Serena Williams won her 23rd grand slam title in January 2017. Back then, anyone who knows anything about women’s tennis would have bet their life savings she would’ve won at least another two grand slams by now. This, to surpass Margaret Court’s record of 24 and seal her legacy as the unconditional GOAT.
That she hasn’t is not quite as shocking as Tiger’s failure to surpass Jack Nicklaus’s record of 18 major golf championships. But it’s pretty damn close.
Serena Williams retired from her first-round match at Wimbledon on Tuesday because of an injury.
Williams, a seven-time Wimbledon singles champion, started her match against Aliaksandra Sasnovich of Belarus with her right thigh taped, just as she had taped it during the French Open earlier this month in Paris. …
Williams has had increasing trouble with injuries since her comeback. She withdrew during the French Open in 2018 and 2020. At the 2019 Australian Open, she injured her left ankle during her quarterfinal loss to Karolina Pliskova but completed the match.
(The New York Times, June 29, 2021)
Truth be told, Serena seems fated to such disappointments. More to the point, if she keeps suffering them at grand slams, I fear people will soon forget what a great player she was and only remember the pitiful way she ended her career. I mean, it’s been nearly 5 years of “failure” already.
Here, for example, is what I wrote about this very tournament two years ago in “Wimbledon: Serena Becoming Forever Lady-in-Waiting…for GS 24,” July 13, 2019:
Serena Williams is the undisputed GOAT in female tennis. And, even in relative dotage at 37, she still seems capable of padding her record of 23 Grand Slam titles. But I fear stroking her way through all rounds only to come up dry in finals is becoming her destiny.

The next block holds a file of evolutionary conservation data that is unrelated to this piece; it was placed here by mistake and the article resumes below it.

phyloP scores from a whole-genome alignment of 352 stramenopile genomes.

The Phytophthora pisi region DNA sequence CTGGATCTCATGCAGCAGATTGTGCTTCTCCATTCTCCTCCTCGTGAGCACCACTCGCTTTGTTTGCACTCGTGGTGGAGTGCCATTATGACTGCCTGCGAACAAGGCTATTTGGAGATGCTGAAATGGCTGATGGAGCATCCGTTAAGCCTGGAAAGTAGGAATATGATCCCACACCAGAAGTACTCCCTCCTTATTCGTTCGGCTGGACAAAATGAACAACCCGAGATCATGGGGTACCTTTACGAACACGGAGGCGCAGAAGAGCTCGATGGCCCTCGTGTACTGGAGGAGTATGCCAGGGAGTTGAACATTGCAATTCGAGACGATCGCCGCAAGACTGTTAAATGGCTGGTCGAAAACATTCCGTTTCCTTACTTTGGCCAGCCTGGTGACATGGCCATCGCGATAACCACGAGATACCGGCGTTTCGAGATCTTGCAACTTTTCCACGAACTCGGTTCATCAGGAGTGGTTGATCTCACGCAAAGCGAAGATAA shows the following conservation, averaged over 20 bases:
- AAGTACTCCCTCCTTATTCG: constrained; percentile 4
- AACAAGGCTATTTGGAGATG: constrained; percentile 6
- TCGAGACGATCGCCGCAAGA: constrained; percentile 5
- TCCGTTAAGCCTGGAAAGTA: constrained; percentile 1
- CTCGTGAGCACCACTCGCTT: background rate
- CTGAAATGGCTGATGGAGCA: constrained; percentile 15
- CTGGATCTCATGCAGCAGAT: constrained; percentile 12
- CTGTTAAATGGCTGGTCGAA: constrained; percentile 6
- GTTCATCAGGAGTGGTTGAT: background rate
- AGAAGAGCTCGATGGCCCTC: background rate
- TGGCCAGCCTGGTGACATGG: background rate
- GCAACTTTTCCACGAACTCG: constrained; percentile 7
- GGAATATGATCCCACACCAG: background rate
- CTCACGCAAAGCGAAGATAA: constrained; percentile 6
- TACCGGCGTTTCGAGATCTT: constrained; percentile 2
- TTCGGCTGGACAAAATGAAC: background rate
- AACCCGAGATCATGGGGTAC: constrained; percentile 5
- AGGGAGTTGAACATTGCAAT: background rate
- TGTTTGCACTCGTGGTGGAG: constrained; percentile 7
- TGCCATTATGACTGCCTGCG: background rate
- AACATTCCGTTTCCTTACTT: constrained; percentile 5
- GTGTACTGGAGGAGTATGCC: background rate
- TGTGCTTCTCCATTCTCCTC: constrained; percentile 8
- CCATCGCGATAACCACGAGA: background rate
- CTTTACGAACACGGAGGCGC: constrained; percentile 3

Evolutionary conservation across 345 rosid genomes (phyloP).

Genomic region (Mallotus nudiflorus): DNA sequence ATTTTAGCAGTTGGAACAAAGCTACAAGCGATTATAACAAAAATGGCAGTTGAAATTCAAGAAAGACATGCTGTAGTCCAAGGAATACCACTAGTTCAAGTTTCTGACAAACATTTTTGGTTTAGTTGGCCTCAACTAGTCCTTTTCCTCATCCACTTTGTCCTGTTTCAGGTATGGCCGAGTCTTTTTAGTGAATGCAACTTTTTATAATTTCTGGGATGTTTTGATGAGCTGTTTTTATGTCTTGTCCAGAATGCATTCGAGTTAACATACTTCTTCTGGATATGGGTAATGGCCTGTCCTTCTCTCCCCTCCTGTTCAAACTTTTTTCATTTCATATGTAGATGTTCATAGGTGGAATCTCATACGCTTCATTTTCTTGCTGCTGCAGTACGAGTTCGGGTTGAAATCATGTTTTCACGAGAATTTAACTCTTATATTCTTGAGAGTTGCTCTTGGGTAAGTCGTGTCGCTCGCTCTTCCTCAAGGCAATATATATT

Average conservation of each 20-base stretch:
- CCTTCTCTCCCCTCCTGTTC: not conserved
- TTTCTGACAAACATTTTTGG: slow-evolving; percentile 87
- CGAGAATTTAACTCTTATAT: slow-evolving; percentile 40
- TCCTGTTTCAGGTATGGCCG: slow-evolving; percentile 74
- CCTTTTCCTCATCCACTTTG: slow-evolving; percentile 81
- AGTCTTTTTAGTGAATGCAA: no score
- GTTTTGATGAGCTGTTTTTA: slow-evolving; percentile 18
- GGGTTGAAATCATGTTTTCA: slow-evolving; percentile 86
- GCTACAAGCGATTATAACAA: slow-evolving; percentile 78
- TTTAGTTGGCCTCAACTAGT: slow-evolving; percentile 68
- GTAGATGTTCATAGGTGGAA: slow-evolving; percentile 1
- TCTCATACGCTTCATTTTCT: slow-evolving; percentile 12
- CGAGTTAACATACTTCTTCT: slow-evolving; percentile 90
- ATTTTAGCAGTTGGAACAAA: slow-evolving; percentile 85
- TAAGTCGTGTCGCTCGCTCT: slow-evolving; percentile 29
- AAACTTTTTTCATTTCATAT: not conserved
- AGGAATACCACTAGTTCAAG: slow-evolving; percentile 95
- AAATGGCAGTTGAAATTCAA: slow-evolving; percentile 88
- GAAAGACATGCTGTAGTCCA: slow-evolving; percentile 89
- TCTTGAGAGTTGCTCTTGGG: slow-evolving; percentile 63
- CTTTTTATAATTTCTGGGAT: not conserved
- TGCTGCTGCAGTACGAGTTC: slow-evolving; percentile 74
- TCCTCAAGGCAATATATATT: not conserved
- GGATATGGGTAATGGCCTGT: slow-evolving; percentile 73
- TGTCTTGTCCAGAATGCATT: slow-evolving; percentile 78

Sure enough, she not only squandered a third opportunity today, but looked every bit her age in doing so.
This is why I admire Steffi Graf so much. She retired in 1999 at the relatively young age of 30. She was clearly still on top of her game, but an injury made clear the writing on the wall. And so she retired with grace.
Alas, it’s too late for Serena (or her sister Venus) to do that. But, given the rebuke I got from my old college roommate for making this observation, I feel obliged to clarify.
No one is a bigger fan, well, with the notable exception of said college roommate. And I am not questioning Serena’s entitlement to retire on her own terms.
Just as I said to him, however, I am merely observing how painful it is to watch her continually come up short. This, especially knowing how badly she wants that 24th Grand Slam.
My abiding feeling is one of despair. And it’s the kind I haven’t felt since I watched Larry Holmes literally motioning the referee to stop their fight in 1980 so he wouldn’t have to continue beating up an old Muhammad Ali – who should have retired years before.
We know how Ali ended up. So, continuing the analogy, let’s hope Serena retires before recurring injuries prevent her not just from surpassing Court but from being able to play home court matches with her daughter.